Questions are answered by Dr. Huyen Huy Pham – Deputy Director of TCI Hospital & Head of Surgery and Nephro-Urology Department
Dr. Huyen Huy Pham – Deputy Director of TCI Hospital & Head of Surgery and Nephro-Urology Department
Q: How to treat nocturia?
A: Nocturia is a need to wake up to urinate excessively at night. Nocturia might be a side effect of underlying medical conditions such as urinary tract infections, kidney failure, diabetes, kidney stones, etc. You need to talk to your doctor and get tested to determine the exact condition. However, sometimes the cause can merely be your routine or habit. For example, you might drink too much water before bedtime, which makes you wake up at night to urinate. Some eating habits also affect nocturia, such as eating too much meat or salty food, eating watery fruits before going to sleep, etc. You should also avoid anxiety and stress, which can be a cause of nocturia.
Q: How to prevent kidney stones in the summer?
A: Our bodies get dehydrated more easily in the summer; therefore, the likelihood of having kidney stones increases markedly. Some tips to prevent the risk of kidney stones include:
- Drink enough water. Having enough water in the body helps the kidneys and liver filter toxins better, minimizing the accumulation of toxins in the liver and kidneys that might lead to kidney stones.
- Limit Oxalate-containing products: Oxalate is an acid that can lead to the formation of calcium oxalate kidney stones. Foods high in oxalates include beverages such as soda, iced tea, chocolate, etc.
- Limit the amount of caffeine: You should avoid consuming too many foods and drinks containing caffeine, such as coffee, tea, cigarettes, etc. because they might cause dehydration even when you think you are still fully hydrated. Dehydration is the main cause of kidney stones.
- Reduce your daily salt intake: Reducing the amount of salt in your diet can also reduce the amount of oxalate in your urine.
- Control your consumption of animal protein, including meat, eggs, and fish: These high in purine foods convert or break down into uric acid in the urine and contribute to kidney stone formation. Limiting eating these foods will reduce the risk of uric acid levels in the urine and prevent kidney stones.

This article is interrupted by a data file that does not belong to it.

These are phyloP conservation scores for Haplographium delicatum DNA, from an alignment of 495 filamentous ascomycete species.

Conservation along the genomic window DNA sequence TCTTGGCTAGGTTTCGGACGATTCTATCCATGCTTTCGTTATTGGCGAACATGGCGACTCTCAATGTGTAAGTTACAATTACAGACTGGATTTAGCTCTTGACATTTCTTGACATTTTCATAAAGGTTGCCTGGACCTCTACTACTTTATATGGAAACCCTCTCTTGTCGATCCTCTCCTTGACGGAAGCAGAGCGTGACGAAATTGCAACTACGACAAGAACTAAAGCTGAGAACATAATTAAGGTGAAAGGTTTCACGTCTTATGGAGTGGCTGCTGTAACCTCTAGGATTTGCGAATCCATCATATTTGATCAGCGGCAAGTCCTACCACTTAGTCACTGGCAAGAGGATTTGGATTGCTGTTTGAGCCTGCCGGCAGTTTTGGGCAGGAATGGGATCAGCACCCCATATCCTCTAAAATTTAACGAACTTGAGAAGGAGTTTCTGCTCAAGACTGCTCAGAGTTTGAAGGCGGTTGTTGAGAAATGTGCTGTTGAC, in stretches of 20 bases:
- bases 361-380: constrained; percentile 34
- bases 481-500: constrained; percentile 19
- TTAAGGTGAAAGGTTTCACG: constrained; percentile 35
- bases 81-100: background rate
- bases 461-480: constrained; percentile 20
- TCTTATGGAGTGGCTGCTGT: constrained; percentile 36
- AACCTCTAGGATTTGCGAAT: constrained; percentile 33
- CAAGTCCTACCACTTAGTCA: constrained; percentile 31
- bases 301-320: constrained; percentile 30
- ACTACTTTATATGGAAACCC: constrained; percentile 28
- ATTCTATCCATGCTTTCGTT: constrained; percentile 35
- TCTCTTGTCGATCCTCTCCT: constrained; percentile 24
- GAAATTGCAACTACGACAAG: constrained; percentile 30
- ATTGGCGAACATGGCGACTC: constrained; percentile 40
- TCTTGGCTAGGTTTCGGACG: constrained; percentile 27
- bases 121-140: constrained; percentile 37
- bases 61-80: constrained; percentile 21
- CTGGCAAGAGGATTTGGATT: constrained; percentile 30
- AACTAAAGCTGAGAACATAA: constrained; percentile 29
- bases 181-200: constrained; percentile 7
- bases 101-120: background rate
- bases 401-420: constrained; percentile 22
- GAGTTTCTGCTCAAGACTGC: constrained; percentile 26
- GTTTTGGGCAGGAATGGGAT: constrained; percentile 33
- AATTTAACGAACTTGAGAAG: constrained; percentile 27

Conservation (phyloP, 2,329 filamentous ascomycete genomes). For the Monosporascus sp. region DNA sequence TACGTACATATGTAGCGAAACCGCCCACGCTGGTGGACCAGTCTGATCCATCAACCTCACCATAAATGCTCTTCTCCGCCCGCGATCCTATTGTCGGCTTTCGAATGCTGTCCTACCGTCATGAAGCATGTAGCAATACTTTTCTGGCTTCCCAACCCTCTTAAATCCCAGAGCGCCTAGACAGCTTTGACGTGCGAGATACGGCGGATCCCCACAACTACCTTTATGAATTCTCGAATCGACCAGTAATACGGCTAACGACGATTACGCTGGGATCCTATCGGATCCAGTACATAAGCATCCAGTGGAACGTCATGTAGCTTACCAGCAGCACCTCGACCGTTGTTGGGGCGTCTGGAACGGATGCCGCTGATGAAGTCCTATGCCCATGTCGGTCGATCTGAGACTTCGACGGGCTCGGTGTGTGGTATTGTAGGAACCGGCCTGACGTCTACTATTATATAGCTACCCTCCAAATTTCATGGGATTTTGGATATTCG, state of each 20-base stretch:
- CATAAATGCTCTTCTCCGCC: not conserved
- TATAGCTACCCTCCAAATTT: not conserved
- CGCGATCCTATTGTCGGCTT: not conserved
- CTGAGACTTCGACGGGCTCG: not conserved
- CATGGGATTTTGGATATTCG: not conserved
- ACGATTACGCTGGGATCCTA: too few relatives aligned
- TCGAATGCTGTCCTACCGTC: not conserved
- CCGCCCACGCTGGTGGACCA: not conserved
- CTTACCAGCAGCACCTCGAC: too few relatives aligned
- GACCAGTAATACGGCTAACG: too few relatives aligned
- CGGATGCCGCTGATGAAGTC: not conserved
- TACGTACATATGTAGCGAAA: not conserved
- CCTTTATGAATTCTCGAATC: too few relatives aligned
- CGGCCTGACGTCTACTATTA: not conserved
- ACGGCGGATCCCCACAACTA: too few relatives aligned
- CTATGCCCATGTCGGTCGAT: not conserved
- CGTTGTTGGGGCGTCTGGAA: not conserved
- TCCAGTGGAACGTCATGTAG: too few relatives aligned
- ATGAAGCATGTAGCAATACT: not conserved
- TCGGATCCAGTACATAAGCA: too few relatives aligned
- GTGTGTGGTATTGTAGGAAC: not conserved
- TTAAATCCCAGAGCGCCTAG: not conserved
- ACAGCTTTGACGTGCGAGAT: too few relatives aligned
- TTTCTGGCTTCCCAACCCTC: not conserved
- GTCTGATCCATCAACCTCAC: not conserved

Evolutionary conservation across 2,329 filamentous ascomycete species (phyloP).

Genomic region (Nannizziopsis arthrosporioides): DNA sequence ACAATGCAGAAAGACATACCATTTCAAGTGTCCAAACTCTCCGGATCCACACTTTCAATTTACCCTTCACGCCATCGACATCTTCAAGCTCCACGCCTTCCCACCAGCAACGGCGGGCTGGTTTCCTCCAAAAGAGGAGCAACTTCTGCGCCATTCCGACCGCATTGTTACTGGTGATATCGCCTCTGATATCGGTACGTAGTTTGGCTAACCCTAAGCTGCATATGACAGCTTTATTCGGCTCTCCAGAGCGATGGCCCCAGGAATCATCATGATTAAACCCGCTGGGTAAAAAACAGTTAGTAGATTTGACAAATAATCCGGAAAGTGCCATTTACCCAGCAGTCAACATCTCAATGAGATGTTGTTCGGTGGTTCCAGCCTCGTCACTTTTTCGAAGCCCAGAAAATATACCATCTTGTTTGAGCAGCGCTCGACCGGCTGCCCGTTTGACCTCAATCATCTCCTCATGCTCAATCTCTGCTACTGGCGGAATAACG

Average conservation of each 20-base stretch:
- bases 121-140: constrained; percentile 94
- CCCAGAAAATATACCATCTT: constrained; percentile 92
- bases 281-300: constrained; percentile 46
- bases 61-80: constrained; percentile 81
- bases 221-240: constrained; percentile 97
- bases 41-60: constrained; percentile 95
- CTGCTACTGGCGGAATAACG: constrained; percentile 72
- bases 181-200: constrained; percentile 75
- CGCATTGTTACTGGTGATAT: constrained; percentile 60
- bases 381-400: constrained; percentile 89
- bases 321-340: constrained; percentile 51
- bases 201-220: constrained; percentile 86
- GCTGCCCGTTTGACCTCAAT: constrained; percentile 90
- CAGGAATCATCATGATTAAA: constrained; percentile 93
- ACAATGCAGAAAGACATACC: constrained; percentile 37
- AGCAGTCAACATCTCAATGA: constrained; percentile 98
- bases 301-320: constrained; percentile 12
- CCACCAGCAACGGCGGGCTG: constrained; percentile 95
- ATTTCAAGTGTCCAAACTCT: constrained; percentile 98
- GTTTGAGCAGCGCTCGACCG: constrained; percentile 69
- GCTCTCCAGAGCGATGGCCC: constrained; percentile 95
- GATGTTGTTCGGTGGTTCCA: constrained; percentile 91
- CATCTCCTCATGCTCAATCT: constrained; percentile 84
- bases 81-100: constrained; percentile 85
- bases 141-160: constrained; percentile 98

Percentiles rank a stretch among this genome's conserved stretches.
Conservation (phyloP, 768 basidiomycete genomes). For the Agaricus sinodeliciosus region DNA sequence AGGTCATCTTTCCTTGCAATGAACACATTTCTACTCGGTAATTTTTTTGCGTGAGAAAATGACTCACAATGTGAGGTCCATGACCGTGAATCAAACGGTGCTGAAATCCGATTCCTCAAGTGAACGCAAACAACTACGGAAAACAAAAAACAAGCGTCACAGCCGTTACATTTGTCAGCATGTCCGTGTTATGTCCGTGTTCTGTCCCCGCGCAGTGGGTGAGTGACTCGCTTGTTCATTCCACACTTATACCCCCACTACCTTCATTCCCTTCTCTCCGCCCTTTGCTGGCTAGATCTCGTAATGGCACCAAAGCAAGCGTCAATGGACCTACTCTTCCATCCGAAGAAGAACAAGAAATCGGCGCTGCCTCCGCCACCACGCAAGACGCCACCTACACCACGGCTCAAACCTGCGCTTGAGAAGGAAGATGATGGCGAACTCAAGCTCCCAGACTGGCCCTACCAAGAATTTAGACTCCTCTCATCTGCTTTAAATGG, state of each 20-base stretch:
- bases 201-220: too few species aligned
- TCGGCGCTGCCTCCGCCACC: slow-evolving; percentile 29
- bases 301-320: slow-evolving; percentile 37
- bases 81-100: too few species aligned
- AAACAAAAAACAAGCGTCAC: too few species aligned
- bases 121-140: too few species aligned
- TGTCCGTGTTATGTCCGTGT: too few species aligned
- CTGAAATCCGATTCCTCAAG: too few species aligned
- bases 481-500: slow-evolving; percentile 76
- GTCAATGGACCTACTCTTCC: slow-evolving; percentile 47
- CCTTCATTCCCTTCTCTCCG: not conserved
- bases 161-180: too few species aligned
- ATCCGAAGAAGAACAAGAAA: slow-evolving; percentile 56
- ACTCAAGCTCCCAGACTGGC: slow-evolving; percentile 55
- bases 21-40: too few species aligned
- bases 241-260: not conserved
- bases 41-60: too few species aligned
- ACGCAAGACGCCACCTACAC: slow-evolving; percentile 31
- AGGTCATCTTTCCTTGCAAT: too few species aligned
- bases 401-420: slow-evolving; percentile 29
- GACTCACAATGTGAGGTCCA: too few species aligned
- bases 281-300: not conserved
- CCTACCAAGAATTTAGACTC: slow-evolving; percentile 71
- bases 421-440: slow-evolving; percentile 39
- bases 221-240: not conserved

- Exercise: It not only helps you avoid obesity but also reduces the risk of other diseases such as kidney stones, diabetes, high blood pressure, etc.
Q: What should you eat if you have kidney stones and high blood pressure?
A: If you have both high blood pressure and kidney stones, the goal is to build a diet that is
- Low in sodium and protein
- Rich in potassium
- Enough calcium
- High water intake
Some healthy eating habits you should have include:
- Eat a lot of green vegetables.
- Reduce salt and sodium: the total amount of sodium should be no more than 2,400mg/day – equivalent to 1 teaspoon of salt or 4 teaspoons of fish sauce/day.
- Follow a diet with enough calcium (about 1,000-1,200mg/day)
- Drink a lot of water. Drink 1 cup of water every 1-2 hours instead of waiting until you feel thirsty to drink it.
- Energy intake needs to be achieved at 2,000 calories/day. For the elders, energy intake should be 1,600 calories/day.
- Limit or eliminate foods high in cholesterol, such as the brain, intestines, heart, liver, viscera, etc.
- Consume enough micronutrients and vitamins, especially vitamins C, E, and A, which are abundant in vegetables and fruits.
- Avoid caffeine intake in alcohol, coffee, or tea.
Q: How is hydronephrosis treated?
A: Hydronephrosis is the condition that both kidneys are swollen due to the excessive accumulation of urine inside them. Kidney stones are one of the common causes that lead to hydronephrosis. If hydronephrosis is not serious, it might heal on its own without any treatment needed. If the case is serious, there are many options for treatment, such as shock wave lithotripsy, ureteroscopy, or surgery, regarding the severity of the condition. If the cause of hydronephrosis is kidney stones, the doctor will order lithotripsy or surgery to remove the kidney stones.